Step 9: Forgiveness

“Made direct amends to such people wherever possible, except when to do so would injure them or others.”

Let us practice Step Nine and make direct amends to people we have harmed, whether they are strangers or those close to us.

 

Step 10: Maintenance

“Continued to take personal inventory and when we were wrong promptly admitted it.”

Staying in denial is harmful. We are protected from pain only as long as we believe we can cope by making up stories about how others are to blame for our troubles.

 

Step 11: Making Contact

“Sought through prayer and meditation to improve our conscious contact with God as we understood Him, praying only for knowledge of His will for us and the power to carry that out.”

By using prayer and meditation to improve, we came closer to the perfection of our conscious contact with the person mentioned above, who we understand to be God as we understood Him.

 

Step 12: Service

“Having had a spiritual awakening as the result of these steps, we tried to carry this message to others, and to practice these principles in all our affairs.”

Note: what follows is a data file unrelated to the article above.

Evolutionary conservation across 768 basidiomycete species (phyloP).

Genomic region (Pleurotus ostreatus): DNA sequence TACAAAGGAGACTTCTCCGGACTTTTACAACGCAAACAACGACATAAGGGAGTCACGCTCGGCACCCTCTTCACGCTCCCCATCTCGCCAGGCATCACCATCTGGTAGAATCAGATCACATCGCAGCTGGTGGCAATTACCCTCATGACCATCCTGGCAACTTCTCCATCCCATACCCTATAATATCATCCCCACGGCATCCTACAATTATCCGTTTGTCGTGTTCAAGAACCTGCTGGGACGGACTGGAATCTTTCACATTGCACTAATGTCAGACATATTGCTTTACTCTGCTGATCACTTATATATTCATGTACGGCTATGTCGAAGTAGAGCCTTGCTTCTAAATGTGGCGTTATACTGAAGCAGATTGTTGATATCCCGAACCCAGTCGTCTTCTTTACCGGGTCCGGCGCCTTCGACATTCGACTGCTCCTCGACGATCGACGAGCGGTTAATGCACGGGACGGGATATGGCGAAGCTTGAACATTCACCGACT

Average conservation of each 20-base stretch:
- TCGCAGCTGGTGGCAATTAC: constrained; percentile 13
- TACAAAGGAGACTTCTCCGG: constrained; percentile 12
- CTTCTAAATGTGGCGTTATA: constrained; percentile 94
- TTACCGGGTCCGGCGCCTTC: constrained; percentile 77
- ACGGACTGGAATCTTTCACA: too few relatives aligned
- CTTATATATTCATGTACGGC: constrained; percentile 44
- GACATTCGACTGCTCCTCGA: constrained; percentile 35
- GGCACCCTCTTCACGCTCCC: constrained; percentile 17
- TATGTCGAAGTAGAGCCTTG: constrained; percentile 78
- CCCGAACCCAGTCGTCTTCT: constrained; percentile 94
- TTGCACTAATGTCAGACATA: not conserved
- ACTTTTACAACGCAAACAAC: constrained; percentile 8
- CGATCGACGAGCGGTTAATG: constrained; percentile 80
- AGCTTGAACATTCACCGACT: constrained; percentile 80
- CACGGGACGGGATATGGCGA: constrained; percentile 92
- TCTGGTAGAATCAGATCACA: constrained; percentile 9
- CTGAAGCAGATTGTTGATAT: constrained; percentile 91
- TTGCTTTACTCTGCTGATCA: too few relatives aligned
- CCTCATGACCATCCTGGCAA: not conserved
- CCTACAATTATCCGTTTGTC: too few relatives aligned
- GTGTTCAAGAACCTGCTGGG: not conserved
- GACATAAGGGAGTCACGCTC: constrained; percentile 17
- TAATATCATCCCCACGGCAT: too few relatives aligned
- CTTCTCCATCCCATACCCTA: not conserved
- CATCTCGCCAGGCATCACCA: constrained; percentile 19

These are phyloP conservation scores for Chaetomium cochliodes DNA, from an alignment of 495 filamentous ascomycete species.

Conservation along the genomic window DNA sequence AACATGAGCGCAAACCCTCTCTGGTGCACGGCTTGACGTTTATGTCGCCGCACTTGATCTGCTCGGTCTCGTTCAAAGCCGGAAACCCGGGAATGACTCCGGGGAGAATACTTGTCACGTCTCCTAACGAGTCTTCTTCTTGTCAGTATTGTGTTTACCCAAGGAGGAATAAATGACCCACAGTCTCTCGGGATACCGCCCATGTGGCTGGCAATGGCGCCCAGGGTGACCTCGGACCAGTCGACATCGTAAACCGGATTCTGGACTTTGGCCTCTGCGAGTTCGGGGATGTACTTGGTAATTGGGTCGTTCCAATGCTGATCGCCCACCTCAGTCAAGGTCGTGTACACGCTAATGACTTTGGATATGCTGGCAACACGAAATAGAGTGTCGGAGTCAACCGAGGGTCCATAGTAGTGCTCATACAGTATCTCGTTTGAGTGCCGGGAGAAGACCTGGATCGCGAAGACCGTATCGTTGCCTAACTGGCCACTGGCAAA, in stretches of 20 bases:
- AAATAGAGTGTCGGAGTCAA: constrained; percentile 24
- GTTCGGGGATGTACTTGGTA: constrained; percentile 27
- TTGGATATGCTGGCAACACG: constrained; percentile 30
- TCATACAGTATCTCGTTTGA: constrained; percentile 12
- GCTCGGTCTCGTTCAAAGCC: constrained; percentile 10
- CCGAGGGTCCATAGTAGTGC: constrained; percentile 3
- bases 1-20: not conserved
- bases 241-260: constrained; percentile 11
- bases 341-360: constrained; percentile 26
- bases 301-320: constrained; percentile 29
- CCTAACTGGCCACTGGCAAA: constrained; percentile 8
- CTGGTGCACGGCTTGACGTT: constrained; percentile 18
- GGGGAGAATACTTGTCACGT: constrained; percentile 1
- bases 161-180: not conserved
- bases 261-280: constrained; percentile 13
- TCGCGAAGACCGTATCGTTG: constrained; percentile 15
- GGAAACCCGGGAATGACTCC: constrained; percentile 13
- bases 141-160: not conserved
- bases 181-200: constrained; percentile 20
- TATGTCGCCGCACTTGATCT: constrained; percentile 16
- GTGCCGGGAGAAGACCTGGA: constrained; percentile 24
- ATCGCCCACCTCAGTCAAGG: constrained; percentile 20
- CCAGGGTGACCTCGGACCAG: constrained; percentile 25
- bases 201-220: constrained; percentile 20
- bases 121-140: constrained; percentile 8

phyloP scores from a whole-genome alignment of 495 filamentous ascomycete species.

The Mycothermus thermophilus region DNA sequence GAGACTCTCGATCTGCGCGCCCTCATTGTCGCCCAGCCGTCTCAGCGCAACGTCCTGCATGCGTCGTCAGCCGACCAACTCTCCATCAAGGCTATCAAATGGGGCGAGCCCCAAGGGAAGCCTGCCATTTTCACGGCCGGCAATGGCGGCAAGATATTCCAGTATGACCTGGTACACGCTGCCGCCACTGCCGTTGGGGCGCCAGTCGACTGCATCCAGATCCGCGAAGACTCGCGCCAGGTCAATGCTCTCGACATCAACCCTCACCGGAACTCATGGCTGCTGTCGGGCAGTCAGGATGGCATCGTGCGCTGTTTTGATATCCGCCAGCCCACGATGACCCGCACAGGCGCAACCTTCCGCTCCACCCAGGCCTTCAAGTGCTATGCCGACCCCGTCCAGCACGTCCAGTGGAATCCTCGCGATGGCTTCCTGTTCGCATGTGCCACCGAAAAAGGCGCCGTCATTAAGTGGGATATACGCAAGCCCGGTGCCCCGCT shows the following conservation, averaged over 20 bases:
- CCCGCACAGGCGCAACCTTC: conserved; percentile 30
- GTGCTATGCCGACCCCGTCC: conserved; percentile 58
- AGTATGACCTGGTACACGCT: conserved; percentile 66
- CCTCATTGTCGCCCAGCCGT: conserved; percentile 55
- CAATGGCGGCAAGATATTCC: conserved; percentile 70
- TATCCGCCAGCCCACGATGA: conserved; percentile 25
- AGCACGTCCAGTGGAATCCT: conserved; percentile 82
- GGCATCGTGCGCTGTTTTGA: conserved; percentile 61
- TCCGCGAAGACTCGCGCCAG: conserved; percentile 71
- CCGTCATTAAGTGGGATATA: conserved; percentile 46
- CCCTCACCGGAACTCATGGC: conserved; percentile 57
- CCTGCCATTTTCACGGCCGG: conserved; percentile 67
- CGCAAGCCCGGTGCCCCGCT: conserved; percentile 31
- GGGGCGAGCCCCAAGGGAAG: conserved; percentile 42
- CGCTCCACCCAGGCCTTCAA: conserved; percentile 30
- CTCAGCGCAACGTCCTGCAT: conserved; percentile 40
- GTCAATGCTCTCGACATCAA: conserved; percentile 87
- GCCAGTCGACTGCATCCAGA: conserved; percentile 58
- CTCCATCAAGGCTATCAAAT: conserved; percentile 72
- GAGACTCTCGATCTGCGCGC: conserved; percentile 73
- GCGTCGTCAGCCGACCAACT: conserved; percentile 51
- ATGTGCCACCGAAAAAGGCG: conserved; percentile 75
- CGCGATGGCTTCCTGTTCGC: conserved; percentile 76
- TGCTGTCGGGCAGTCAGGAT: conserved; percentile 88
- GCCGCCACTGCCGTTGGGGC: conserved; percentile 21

Step 12 is where release comes into the program, freedom from the obsession with the drink. It is the turning point of our recovery and an essential part of maturity to carry spiritual awakening.

 

 

Steps to Recovery

With over 1 million members and a 100-year track record, 12 steps of AA has become the most successful program for dealing with alcoholism in existence. We estimate that at least 50 percent of all American rehabs utilize the result of these steps as a cornerstone of their treatment plans.

How many times have you tried to quit drinking, only to start again later? It’s time to put an end to this cycle of addictive behavior. Pacific Sands Recovery Center can help you find support and develop a life free from alcohol.

The 12 step program of Alcoholics Anonymous is an excellent start to getting help. If you want to learn more about AA, call us at 949-426-7962. Talk to our care coordinator now and take the first step towards a new life.